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. 2016 Jan 4;44(D1):D471-80.
doi: 10.1093/nar/gkv1164. Epub 2015 Nov 2.

The MetaCyc Database of Metabolic Pathways and Enzymes and the BioCyc Collection of Pathway/Genome Databases

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Free PMC article

The MetaCyc Database of Metabolic Pathways and Enzymes and the BioCyc Collection of Pathway/Genome Databases

Ron Caspi et al. Nucleic Acids Res. .
Free PMC article

Abstract

The MetaCyc database (MetaCyc.org) is a freely accessible comprehensive database describing metabolic pathways and enzymes from all domains of life. The majority of MetaCyc pathways are small-molecule metabolic pathways that have been experimentally determined. MetaCyc contains more than 2400 pathways derived from >46,000 publications, and is the largest curated collection of metabolic pathways. BioCyc (BioCyc.org) is a collection of 5700 organism-specific Pathway/Genome Databases (PGDBs), each containing the full genome and predicted metabolic network of one organism, including metabolites, enzymes, reactions, metabolic pathways, predicted operons, transport systems, and pathway-hole fillers. The BioCyc website offers a variety of tools for querying and analyzing PGDBs, including Omics Viewers and tools for comparative analysis. This article provides an update of new developments in MetaCyc and BioCyc during the last two years, including addition of Gibbs free energy values for compounds and reactions; redesign of the primary gene/protein page; addition of a tool for creating diagrams containing multiple linked pathways; several new search capabilities, including searching for genes based on sequence patterns, searching for databases based on an organism's phenotypes, and a cross-organism search; and a metabolite identifier translation service.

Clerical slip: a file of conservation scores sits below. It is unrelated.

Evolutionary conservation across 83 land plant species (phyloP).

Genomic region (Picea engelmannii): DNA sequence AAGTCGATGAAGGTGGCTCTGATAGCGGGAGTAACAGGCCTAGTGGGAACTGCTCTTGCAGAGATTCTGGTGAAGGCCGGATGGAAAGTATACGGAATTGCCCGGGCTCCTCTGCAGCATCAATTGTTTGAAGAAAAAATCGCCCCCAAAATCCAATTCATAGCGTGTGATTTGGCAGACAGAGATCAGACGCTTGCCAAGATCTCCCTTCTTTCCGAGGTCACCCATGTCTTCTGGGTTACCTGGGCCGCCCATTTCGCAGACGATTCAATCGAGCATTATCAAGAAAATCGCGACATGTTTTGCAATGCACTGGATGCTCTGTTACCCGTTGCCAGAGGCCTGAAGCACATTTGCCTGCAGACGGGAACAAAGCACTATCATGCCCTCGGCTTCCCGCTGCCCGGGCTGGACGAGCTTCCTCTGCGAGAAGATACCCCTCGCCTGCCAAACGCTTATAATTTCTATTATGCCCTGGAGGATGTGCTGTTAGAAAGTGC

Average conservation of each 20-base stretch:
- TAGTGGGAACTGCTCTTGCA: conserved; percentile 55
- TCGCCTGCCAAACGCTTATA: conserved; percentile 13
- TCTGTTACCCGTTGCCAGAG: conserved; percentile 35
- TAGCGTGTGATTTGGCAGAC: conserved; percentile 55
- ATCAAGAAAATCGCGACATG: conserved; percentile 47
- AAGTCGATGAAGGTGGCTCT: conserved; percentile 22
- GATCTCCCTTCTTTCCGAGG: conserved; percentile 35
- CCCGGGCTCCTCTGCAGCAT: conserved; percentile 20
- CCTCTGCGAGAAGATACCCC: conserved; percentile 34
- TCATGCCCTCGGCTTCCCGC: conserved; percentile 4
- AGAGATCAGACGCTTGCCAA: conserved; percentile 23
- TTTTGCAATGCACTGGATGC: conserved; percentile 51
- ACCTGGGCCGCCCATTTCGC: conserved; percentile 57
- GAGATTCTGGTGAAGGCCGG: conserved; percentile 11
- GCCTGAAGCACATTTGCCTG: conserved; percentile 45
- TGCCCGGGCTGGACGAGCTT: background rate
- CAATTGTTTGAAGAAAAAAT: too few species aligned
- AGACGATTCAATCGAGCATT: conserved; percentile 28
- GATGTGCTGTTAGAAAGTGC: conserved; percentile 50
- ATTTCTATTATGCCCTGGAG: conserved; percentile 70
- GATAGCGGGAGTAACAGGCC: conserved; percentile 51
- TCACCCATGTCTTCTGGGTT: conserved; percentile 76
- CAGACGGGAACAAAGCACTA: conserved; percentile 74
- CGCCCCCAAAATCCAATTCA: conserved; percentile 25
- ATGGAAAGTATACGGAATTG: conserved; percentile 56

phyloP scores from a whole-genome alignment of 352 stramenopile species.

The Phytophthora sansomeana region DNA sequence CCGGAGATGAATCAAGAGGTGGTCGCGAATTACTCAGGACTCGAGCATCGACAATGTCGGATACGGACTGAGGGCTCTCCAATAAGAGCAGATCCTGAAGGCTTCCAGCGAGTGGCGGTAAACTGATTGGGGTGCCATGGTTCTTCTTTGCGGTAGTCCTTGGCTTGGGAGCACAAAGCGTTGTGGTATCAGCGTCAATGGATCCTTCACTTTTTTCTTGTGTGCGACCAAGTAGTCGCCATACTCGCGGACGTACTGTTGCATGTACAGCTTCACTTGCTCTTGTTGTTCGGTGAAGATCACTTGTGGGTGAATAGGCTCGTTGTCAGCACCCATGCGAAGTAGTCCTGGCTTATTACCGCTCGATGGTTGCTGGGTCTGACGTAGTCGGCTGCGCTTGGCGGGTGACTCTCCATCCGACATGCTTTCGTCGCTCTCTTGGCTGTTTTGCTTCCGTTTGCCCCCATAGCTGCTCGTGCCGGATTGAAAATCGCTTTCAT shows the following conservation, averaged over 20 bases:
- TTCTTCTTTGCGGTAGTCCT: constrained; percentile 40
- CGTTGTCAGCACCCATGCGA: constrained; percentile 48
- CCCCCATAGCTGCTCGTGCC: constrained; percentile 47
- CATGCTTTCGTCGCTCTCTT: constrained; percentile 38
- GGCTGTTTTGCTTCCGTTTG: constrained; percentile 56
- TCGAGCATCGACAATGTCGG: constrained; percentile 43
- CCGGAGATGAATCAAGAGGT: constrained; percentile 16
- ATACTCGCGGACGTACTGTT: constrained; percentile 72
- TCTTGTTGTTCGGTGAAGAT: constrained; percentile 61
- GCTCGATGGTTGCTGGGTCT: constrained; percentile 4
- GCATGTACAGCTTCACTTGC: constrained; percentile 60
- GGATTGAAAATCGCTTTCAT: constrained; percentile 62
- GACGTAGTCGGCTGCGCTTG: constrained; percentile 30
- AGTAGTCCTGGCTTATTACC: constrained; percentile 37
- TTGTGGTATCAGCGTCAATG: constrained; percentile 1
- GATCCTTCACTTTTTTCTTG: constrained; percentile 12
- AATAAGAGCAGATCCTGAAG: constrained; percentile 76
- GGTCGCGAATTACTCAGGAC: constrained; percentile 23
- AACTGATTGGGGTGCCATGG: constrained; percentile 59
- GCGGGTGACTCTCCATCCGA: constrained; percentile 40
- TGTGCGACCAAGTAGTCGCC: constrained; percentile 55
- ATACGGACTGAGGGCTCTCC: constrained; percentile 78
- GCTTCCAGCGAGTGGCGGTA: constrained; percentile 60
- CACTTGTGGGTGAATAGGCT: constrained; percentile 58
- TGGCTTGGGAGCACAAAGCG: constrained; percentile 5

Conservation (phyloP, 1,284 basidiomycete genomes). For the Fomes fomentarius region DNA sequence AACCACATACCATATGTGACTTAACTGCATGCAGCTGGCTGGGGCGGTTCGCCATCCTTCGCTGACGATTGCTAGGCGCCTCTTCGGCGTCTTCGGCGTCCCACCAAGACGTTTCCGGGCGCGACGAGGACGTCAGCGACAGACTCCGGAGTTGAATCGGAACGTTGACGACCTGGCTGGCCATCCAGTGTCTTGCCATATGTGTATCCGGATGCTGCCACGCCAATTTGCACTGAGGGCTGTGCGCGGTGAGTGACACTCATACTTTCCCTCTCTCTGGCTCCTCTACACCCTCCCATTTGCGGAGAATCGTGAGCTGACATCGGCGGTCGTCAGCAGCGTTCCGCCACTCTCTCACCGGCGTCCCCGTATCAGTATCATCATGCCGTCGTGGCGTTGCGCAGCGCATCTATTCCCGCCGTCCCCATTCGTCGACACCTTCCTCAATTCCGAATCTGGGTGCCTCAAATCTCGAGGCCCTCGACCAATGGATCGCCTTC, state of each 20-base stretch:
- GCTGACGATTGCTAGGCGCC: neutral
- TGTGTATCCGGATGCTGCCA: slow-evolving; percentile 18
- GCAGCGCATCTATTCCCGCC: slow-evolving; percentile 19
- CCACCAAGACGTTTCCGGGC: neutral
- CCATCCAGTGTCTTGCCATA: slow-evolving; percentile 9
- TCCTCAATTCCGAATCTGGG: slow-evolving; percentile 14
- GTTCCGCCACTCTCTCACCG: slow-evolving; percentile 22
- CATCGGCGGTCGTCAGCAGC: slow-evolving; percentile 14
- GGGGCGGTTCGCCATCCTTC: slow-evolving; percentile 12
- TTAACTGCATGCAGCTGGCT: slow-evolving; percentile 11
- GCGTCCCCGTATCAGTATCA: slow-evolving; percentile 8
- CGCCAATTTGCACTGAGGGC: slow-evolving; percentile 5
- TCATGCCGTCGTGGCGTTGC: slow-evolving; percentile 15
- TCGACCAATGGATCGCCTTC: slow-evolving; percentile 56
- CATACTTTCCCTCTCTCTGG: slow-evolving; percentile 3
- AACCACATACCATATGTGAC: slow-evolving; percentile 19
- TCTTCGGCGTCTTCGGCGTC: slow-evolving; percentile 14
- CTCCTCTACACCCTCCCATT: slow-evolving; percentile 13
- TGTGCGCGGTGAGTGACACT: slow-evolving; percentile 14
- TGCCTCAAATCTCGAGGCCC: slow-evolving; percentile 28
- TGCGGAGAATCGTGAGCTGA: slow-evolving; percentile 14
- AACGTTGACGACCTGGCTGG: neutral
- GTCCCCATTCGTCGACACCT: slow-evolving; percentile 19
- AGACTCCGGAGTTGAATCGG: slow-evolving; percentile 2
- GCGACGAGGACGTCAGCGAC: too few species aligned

Figures

Figure 1.
Figure 1.
New electron transfer pathway diagrams enable connecting multiple reactions via any electron carrier. This type of diagram provides more information for electron transfer chains than does the typical metabolic pathway diagram, and clearly depicts the direction of the electron flow, the cell-compartment locations where the substrates are transformed, and the optional translocation of protons across membranes.
Figure 2.
Figure 2.
The new layout of the gene/protein page adds tabs, enabling the user to switch quickly among different data fields, including a summary, GO terms, essentiality data, protein features, operons, and references. A Show All tab places all the information on a single scrollable page.
Figure 3.
Figure 3.
Omics datasets containing multiple time points can be presented in the form of omics popups on individual full-detail pathway diagrams. The user can select from several layouts and drag the popups to modify their location.
Figure 4.
Figure 4.
The new pathway collage diagram combines multiple pathway diagrams for a selected set of pathways. Users can edit pathway collages within their web browser, such as by adding additional pathways; zooming in or out; manually moving pathways or metabolite nodes; showing or hiding connections; highlighting objects of interest; and displaying omics data (transcriptomics data are shown in this image).
Figure 5.
Figure 5.
Adding MIGS [Minimal Information about a (Meta)Genome Sequence] data to PGDBs enables searching the organism list for organisms that match particular phenotypes. In this example, BioCyc was queried for PGDBs for organisms that are facultative in respect to oxygen, retrieving 327 matches.
Figure 6.
Figure 6.
The new BioCyc app, which works on iOS devices, enables users to access any database in BioCyc, and any database in any other Pathway-Tools-based website that is running version 18.5 or later of Pathway Tools. The app lets users select a PGDB, query it for genes, and display related information, such as gene/protein data, catalyzed reactions, and metabolic pathways that the gene products participates in.

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References

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